What a Steward closure could mean for the Massachusetts nursing workforce

Healthcare leaders are addressing ongoing concerns over the future of Dallas-based Steward Health Care's nine Massachusetts hospitals, their patients, employees and trainees as the health system continues to battle financial challenges. 

Many of Steward's hospitals have various medical and nursing student programs, including post-graduate learners, Robert Goldstein, MD, PhD, commissioner of the state department of health, said during a March 13 public health council meeting. Should any of the health system's hospitals close, this could impact future healthcare workforce training. 

"We're working to catalog all of these to identify the number of students in each of the facilities and then to think about eventual placements should a facility need to no longer take students of any type," Dr. Goldstein said. "It is a big issue, I would say in particular it's a huge issue in nursing, because there are very limited nursing placements across the state, and as everyone knows, we have a nursing workforce shortage."

Judith Pare', PhD, MSN, is the director of the division of nursing education at Massachusetts Nurses Association and an associate lecturer for the University of Massachusetts-Boston. 

Dr. Pare' told Becker's she fears that if the hospitals close, the existing nursing shortage could worsen.

"It is just one more layer of this crisis," Dr. Pare' said. "We will have to deal with it just like we dealt with the onslaught of the COVID surges, and I don't say that lightly. I'm very proud of the fact that nurses are nothing if not resilient. We will have to regroup. We will look at potentially the use of simulation where we need to if we can't reassign students should that occur." 

Dr. Pare' has been in communication with nurses at Steward's Massachusetts hospitals, with many of them residing in the communities where the hospitals are located. 

"Their number one concern is the patients that they serve," Dr. Pare' said. "God forbid a hospital closed — that would shut off access for their neighbors, for their family members, for their congregation. That is a concern. Where will these people get care?"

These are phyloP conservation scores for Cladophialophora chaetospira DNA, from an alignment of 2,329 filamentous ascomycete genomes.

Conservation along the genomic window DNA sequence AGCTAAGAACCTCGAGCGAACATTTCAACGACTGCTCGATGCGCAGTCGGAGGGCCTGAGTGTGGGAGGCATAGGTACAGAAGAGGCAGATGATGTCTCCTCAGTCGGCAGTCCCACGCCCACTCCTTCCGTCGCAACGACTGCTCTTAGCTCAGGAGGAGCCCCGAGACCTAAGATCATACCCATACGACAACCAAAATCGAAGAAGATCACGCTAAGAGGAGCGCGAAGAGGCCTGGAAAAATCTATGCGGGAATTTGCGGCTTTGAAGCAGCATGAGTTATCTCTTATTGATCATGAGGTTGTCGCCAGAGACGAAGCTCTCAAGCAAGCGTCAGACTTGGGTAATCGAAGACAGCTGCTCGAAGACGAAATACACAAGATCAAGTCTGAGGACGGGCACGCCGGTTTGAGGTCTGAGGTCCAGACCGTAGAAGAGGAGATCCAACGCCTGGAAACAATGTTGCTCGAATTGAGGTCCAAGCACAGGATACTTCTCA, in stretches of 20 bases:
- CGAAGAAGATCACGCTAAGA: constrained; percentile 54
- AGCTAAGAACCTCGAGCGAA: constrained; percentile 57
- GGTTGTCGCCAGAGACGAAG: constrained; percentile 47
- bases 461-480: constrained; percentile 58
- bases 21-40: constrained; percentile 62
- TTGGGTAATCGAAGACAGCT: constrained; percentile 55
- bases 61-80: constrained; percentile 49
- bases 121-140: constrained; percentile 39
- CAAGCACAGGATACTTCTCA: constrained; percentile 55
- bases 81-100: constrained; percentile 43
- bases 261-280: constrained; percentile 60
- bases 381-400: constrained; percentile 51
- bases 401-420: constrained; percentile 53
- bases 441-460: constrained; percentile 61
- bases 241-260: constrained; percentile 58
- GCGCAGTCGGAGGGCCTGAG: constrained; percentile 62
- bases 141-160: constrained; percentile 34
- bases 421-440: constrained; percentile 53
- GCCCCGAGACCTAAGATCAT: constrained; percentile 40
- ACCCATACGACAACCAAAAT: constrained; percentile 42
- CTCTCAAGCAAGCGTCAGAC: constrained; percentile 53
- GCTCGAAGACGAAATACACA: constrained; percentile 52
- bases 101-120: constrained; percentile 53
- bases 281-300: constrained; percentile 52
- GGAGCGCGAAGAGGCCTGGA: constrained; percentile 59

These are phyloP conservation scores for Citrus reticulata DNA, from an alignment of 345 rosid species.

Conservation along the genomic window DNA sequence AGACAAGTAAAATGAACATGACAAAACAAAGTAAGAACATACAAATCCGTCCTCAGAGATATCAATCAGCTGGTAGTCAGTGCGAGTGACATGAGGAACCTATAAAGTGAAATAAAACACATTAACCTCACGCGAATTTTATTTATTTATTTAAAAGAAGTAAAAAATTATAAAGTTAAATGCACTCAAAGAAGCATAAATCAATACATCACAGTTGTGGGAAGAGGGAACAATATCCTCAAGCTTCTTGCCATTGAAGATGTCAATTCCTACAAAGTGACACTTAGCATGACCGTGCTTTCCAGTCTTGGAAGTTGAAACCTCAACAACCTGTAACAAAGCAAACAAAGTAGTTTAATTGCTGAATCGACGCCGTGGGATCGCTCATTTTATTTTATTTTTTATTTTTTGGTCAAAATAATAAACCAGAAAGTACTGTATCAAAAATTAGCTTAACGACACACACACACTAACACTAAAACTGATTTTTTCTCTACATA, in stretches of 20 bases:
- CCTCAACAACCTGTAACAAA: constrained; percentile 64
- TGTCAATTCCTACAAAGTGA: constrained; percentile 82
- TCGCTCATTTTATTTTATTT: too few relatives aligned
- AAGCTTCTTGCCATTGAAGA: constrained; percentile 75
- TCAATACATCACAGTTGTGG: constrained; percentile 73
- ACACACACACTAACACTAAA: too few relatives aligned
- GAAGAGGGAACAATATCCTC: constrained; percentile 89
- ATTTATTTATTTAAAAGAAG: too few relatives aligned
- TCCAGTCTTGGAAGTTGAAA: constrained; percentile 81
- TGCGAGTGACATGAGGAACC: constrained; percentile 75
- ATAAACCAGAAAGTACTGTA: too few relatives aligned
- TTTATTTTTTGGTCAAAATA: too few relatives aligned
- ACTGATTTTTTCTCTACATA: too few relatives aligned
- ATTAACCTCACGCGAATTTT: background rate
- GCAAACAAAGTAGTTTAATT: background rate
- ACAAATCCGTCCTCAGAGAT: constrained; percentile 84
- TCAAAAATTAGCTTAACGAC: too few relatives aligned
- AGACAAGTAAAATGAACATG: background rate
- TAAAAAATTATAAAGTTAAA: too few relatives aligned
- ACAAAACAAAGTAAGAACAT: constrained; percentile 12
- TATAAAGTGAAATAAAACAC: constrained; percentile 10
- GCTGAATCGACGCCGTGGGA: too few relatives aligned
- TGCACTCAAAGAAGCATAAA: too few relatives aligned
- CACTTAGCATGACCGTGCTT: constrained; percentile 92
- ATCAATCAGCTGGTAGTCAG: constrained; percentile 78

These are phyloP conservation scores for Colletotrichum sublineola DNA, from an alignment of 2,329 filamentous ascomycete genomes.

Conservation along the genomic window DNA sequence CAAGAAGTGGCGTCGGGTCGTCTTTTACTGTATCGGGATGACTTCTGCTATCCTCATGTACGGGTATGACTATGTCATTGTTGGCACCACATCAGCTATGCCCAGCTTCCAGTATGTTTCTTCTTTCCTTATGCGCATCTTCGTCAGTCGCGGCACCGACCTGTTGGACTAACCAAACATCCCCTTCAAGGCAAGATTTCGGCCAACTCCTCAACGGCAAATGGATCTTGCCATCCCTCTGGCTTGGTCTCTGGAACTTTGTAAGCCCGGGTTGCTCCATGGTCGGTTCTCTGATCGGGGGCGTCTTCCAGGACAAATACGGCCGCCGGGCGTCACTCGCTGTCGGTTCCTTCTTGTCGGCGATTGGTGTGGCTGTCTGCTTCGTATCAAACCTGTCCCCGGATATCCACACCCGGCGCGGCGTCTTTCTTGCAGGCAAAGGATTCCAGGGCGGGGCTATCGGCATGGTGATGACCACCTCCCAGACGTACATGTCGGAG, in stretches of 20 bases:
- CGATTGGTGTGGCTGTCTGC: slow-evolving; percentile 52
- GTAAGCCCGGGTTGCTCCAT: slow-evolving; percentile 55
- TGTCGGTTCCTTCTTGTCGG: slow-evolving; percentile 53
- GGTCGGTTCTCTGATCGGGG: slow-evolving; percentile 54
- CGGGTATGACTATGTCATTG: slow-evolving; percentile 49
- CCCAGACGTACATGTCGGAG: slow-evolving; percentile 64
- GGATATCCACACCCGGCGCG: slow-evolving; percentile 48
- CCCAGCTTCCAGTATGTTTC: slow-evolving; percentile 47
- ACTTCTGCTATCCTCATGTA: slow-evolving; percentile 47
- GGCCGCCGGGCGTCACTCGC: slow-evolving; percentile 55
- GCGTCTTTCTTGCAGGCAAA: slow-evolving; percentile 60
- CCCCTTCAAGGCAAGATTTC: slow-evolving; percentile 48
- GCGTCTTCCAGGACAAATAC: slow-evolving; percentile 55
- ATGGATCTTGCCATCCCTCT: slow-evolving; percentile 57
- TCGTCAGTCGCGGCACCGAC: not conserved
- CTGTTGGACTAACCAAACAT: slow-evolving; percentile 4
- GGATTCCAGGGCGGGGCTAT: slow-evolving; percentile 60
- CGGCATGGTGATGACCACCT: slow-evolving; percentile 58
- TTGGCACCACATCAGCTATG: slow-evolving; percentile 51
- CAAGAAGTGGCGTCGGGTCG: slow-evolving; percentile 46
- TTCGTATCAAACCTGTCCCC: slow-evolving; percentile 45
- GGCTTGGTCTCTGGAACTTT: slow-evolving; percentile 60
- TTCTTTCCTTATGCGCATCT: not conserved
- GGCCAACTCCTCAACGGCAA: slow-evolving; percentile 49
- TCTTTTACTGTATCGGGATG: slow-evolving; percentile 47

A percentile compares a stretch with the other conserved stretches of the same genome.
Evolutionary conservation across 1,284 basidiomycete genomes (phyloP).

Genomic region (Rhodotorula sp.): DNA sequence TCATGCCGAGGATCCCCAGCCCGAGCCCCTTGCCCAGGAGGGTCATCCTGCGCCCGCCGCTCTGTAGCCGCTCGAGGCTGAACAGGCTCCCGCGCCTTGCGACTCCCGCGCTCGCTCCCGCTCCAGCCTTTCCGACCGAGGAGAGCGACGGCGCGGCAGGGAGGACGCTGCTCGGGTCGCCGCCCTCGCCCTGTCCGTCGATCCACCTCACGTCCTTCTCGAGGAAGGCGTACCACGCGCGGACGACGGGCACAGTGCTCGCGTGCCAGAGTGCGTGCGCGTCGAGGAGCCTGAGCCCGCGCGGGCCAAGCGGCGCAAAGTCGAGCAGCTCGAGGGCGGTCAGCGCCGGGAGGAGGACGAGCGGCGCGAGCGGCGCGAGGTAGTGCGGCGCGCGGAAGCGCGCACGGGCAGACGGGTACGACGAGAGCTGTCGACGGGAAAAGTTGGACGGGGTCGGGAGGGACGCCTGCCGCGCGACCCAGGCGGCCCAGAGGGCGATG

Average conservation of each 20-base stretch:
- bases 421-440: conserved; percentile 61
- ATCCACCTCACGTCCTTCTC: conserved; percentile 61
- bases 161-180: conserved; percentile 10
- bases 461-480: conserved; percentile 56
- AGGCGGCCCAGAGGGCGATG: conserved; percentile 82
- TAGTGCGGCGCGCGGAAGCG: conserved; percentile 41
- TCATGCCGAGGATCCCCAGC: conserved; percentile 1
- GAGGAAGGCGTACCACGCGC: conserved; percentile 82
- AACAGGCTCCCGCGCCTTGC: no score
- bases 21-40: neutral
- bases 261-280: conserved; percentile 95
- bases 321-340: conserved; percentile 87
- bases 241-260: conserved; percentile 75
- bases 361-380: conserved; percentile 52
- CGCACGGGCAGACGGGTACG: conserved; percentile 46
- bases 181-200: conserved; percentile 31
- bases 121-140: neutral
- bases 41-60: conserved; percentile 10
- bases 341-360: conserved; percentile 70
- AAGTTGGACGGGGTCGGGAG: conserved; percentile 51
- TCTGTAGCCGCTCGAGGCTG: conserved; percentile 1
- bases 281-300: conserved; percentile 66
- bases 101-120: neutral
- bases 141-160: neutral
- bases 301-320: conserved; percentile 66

The areas where many of Steward's hospitals are located include some of the most marginalized, ill, and poor patients in the state's population, Dr. Pare' said. 

"My overwhelming concern is we cannot have these hospitals close," Dr. Pare' said. "It will devastate healthcare for our already marginalized patients in the Commonwealth."

Monitors from the state health department's bureau of healthcare and safety are currently in eight of Steward's nine hospitals to monitor supply levels, acute patient safety concerns, and staffing levels. 

"If anything comes from those monitoring events, we do what is necessary following that, meaning we do a formal investigation either under our state licensure authority or under our authority granted to us by CMS to make sure that we're following up, a corrective action plan is put in place, and quality is maintained in the system," Dr. Goldstein said during the public health council meeting.

Dr. Pare' shared her concerns over nurses leaving the field all together should a hospital close.

"There are jobs out there," she said. "I don't want a nurse leaving nursing because they are discouraged, frustrated, and unable to feel like they've made a difference. Every morning I get up and I feel privileged that I can contribute and make a difference. I want every nurse at night to say, 'I'm exhausted, this is the hardest job I've ever had, but I did make a difference.'"

Steward has repeatedly said that it has no plans to close its hospitals and is instead looking to transfer ownership of all nine hospitals in Massachusetts. 

"We are working with state officials and others to transition ownership of the Massachusetts hospitals in a way that everyone agrees is best for patients, our employees, and the Commonwealth," a spokesperson for Steward said in a statement shared with Becker's. "We are committed to continuity of care in our communities."

Most recently, New Bedford, Mass.-based Southcoast Health expressed interest in buying Steward's Fall River, Mass.-based Saint Anne's Hospital.

"Southcoast Health is actively engaged with appropriate stakeholders in discussions about our region's evolving healthcare landscape," David McCready, president and CEO of Southcoast Health, said in a March 11 statement shared with Becker's. "We believe strongly that the best solution for our community and its people is for St. Anne's Hospital to join the Southcoast Health family."

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